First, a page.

It’s interesting that the film was mostly completed when you were brought on board. With that in mind, how did this interesting palette of sounds and approach to the score develop? Were these your ideas that they just happened to really like? Or were there conversations regarding the score’s direction for you to work off of?

They’re a couple of gentlemen that, as filmmakers, know what they want. They have a grand vision. There was no mystery about what we were going to do. There was still a lot of room for experimentation and what not, but we knew that it was set in the ’80s and we knew that there was going to be a lot of those hallmarks. We were going to use old Yamaha CS-80 sounding synths and these big, larger than life things. Things that really just hammer home that time period. I think the thing that was the biggest, most crucial point to the score was that they had this temp score of Thom Yorke’s “Suspirium.” There’s a lot of really cyclical, leitmotif type of ostinato that was kind of a dreamlike thing, kind of like a trance. So there’s a lot of stuff like that in the score that constantly repeats and just gets ingrained in your head. The thing that they really liked about that was that there’s a certain minimalist approach to it, but it grows throughout the movie. Another part of the “Suspirum” track was these vocals that also had these, especially for the Djinn’s theme, sort of incantation-like, ambiguous vocals. They wanted vocals in the film, but because of budget, samples and things weren’t really working. So, I ended up doing the vocals. That ended up shaping the rest of it and that was the first time I’ve used vocals like that. All the little whispers and vocal harmonies, it’s all feathered throughout the film.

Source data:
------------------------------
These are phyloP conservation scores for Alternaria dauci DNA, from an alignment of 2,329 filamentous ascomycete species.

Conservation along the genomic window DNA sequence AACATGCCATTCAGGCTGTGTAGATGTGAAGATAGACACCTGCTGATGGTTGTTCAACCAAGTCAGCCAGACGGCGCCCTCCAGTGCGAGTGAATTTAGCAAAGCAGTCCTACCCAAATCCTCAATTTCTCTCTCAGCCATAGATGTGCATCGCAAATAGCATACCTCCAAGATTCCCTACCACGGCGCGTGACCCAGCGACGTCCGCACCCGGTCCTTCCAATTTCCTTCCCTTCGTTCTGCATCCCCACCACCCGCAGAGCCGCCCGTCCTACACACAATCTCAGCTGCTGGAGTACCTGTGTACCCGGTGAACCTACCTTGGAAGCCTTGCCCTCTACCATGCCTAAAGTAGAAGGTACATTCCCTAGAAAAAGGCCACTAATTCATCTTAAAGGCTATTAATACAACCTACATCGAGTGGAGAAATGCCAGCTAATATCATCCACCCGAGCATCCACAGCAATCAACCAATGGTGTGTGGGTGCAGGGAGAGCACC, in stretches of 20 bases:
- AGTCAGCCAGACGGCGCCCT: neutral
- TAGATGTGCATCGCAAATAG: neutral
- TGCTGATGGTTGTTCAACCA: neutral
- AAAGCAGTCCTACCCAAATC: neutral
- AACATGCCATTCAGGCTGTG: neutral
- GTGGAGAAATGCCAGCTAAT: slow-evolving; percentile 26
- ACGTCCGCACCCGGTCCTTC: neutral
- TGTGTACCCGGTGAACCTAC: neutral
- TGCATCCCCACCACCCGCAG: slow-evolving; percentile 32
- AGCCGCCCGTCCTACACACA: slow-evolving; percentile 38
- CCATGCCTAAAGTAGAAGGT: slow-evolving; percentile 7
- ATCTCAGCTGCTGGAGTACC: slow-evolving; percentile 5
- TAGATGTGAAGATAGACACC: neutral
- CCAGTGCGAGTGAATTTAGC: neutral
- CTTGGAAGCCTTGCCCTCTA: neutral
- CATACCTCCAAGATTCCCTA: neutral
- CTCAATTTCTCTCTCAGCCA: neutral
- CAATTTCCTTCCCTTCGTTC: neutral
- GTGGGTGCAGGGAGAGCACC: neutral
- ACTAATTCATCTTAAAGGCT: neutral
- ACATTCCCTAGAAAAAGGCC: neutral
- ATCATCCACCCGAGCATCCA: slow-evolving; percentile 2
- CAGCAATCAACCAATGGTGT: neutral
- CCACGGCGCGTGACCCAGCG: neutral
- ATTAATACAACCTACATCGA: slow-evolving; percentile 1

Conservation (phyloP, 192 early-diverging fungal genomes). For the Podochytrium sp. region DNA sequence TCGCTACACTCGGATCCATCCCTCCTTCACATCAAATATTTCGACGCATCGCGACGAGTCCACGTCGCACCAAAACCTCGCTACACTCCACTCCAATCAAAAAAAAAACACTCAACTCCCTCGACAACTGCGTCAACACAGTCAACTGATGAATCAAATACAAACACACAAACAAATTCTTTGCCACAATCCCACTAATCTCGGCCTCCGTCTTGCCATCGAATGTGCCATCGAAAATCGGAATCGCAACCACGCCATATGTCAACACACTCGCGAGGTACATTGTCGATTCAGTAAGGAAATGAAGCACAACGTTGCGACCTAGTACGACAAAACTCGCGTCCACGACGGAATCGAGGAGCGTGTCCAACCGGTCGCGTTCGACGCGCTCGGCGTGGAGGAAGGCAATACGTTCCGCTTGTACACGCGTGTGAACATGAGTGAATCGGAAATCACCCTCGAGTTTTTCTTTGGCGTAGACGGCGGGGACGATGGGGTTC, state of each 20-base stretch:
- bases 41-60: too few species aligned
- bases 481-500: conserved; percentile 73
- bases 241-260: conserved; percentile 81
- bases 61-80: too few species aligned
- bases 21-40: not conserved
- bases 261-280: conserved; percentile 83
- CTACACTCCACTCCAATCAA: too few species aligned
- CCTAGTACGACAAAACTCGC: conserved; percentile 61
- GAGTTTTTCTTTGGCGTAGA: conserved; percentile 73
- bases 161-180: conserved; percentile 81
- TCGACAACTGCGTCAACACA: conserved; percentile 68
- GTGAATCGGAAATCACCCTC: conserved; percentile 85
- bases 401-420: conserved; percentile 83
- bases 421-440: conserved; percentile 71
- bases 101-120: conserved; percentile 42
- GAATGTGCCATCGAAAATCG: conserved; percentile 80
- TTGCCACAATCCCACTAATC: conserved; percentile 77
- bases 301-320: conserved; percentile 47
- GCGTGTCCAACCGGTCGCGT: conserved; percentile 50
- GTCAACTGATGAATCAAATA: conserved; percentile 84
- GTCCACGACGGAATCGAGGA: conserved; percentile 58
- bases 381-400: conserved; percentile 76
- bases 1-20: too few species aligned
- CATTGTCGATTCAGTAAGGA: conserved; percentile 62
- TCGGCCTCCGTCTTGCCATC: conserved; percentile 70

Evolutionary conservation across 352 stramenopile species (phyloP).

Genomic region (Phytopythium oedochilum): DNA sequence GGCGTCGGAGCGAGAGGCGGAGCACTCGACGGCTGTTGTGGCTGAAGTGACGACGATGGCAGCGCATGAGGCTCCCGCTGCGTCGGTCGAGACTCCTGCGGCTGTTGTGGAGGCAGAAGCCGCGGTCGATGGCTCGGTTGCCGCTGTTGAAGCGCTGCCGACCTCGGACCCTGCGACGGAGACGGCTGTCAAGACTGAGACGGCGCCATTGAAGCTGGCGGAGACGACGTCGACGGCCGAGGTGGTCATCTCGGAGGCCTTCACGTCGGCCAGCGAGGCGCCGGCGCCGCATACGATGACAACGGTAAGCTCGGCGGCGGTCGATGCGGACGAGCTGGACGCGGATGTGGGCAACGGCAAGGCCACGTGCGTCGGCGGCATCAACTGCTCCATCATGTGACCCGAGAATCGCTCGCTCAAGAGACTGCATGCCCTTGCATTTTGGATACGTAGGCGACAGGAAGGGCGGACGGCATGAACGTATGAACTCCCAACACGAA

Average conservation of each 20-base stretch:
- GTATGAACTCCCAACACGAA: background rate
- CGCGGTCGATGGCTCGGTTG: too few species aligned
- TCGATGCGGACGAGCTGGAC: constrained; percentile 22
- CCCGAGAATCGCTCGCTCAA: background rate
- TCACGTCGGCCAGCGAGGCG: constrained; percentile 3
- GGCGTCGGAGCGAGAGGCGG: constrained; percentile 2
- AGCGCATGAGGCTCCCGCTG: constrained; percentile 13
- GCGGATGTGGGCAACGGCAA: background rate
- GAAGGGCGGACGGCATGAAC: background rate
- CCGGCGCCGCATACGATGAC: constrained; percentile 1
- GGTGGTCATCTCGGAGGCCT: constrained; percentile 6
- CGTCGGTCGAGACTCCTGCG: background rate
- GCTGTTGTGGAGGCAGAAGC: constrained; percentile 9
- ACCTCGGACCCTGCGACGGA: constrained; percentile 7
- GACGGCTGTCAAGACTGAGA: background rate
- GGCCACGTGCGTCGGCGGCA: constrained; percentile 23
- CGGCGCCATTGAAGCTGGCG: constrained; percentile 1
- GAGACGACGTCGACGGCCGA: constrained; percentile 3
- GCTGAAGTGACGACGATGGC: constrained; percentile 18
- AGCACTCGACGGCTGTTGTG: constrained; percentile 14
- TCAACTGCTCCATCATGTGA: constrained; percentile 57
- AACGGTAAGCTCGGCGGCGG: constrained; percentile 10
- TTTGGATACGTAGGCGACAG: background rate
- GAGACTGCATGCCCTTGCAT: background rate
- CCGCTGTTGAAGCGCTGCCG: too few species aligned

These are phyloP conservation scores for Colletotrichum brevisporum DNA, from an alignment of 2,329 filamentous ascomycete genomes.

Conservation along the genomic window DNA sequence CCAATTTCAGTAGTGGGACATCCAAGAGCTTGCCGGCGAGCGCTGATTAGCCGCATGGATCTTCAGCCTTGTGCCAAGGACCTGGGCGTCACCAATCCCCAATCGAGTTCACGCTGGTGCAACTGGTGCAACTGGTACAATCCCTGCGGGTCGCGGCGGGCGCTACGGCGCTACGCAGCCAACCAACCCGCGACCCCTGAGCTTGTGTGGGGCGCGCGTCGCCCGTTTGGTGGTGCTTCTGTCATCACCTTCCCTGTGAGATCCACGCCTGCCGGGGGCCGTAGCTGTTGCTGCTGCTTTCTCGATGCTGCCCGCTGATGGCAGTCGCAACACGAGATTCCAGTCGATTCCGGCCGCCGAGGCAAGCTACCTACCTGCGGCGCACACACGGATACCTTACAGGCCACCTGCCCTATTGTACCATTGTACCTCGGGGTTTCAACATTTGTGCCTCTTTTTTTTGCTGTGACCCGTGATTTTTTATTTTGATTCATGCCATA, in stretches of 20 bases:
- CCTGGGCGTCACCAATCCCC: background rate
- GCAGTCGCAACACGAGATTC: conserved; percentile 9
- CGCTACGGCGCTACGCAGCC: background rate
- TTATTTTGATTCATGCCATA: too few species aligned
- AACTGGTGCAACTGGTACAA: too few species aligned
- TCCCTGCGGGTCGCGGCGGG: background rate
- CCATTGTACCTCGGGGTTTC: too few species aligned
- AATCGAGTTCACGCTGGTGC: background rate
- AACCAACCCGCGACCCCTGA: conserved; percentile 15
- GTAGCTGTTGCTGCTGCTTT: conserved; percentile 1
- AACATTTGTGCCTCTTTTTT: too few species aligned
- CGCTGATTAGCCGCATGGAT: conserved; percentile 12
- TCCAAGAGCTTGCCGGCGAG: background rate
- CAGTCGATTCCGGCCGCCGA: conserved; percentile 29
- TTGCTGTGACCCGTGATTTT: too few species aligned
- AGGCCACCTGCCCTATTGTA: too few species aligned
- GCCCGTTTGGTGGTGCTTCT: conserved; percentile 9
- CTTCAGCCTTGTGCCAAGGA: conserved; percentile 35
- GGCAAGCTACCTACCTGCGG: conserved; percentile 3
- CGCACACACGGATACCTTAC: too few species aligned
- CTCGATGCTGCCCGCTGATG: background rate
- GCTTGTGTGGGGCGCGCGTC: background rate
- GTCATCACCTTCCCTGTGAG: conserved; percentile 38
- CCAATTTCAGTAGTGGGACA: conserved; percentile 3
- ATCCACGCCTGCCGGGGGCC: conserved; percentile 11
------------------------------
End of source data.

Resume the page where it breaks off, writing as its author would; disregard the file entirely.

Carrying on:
I love that you bring up the vocals in the score because interestingly, the film has a notable lack of traditional dialogue.

That was kind of the subtextual juxtaposition since Dylan has no voice. Especially during the scene where he’s doing the bloodletting and lighting the candle, in that sequence you start to hear the vocals come up with this string piece. Then part of those vocals become part of the creepy Djinn theme. They wanted something that sounded neutral, not something that was overtly female or male, just this neutral vocal. So I played with different timbres, falsettos and deeply affecting things. Dylan got a voice through that and his theme plays throughout, while the Djinn has a completely different voice.